10 Green Initiatives Taken By The Countries Around The World
With all the controversy that has now arisen surrounding the Paris Agreement, climate change has become a hot button issue. While many debate the science behind the concept of Global Warming, one thing has become clear. The weather is getting hotter, the ice is melting and resources are running out.
The hunt for sustainable sources of energy and resources continues, but the good news is, these efforts have had several great results. Many companies and entire cities across the globe have begun to implement green programs to help restore our planet to at least close to her former glory.
Like the company Lacoste, who have temporarily changed their logo to the images of ten endangered species in support of the “Save the Species” Campaign. Much like the efforts of Lacoste, here are 10 fantastic Go-Green initiatives from around the world that will surprise and inspire you!
1. The Green Buildings In Chicago, Illinois
Chicago is one of the cities leading the world in environmentally friendly programs and has over 295 Green projects with Certification under LEED (Leadership in Energy and Environmental Design).
The Chicago Center for Green Technology, which has been non-operational but still occupied since 2014, was the first major step toward the green path and received the highest LEED rating a building can get.
A Green Permit Program was also later initiated to speed up the process of getting permits and offered the possibility of reduced fees for green projects. It looks like Green is the new trending color.
2. Solar Energy Projects in California
If there ever was a perfect state for channeling the power of the sun for energy, it has got to be the Sunshine State.
This state is home to Solar City, a Tesla subsidiary, and Sunrun, two major companies that provide solar installation services for the whole country. It is also home to Sun Power, the manufacturer of the most efficient solar panels in the world.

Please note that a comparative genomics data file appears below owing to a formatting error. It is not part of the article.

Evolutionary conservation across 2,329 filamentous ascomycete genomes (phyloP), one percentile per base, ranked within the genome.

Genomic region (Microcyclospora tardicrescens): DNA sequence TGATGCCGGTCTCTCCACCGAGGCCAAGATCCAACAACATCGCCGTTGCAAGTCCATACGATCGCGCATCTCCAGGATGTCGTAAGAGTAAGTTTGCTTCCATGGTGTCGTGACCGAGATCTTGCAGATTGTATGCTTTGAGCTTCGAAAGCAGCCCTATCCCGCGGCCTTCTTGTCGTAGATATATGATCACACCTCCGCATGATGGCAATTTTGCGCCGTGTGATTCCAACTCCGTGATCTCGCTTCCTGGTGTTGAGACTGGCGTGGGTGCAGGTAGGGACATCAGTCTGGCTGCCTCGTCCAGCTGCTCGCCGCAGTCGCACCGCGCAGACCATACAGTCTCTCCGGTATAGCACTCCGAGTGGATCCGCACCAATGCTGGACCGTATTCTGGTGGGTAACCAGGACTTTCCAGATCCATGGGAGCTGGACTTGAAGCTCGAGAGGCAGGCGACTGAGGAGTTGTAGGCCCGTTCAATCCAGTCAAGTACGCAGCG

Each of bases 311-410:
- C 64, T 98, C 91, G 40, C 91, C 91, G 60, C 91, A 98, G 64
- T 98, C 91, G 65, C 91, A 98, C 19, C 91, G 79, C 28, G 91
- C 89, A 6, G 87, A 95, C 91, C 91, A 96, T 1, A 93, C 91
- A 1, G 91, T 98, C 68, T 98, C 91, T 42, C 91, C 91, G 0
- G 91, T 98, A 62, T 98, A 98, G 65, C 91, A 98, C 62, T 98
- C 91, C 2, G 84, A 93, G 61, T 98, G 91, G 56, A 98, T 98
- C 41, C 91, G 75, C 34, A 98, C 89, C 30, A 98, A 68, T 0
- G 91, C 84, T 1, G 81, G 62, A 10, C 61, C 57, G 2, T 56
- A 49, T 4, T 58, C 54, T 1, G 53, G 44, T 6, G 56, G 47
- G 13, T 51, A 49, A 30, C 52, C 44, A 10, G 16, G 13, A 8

California also has the best net metering programs, that allow you to store solar energy for use at night, and a Self Generation Incentive Program, which subsidizes the cost of solar batteries. This state has made solar energy not only the most efficient form of energy but also the most cost-effective.
The current goal for California’s Electric Utilities companies is to ensure that by 2020, 33% of their power will be produced by renewable energy. True to its (nick)name, the main source of this renewable energy is likely to be solar energy.
3. Alternative Transportation in Portland, Oregon
Portland is working towards saying goodbye to traffic jams and pollution, both air and noise. In an effort to make the city safe for more people to ride bicycles, dedicated bike routes have been created.
This city is also the birthplace of the Bicycle Transportation Alliance, now known as the Street Trust. This organization promotes bicycle advocacy and aims to create communities that make frequent travel bicycle-friendly.
More new bike paths are in the process of being made, courtesy of the Portland Bureau of Transportation.
4. The Eco-City Project in Hamburg, Germany
This project has been designed to be a sustainable sizeable community, with offices, hotels, walkways and other amenities, all surrounding beautiful open-air plazas. The very construction of this city has been planned in a manner that reduces energy consumption by 30%.
The Eco-City is being built to be as energy efficient as possible, making use of solar water heating systems and high-rise wind turbines which has been built to generate at least 10% of the major power of the city.
The goal for this project has been set to reach the highest ranking for the GSBC (German Sustainable Building Certificate), BREEAM (Building Research Establishment Environmental Assessment Method, launched in the UK), and LEED Certification.
5. Cool Pavements in America
This is a new concept that is beginning to inspire projects all across the country. The usual dark rooftops and pavements used to absorb a large percentage of sunlight which can add to the heat in the atmosphere.
Using a clear binder or certain surface coatings can make solar reflective “cool” pavements, that don’t absorb as much heat. The cost for the materials required to make these payments can be on the higher side and the collection of materials to build it can be a challenge.
However, California and Arizona are in the process of implementing a few of these reflective surfaces and are working towards further development of the design. Research has shown that making and maintaining these cool pavements could require the use of up to 6 times the energy used to produce the slurry seal commonly used to make roads and pavement.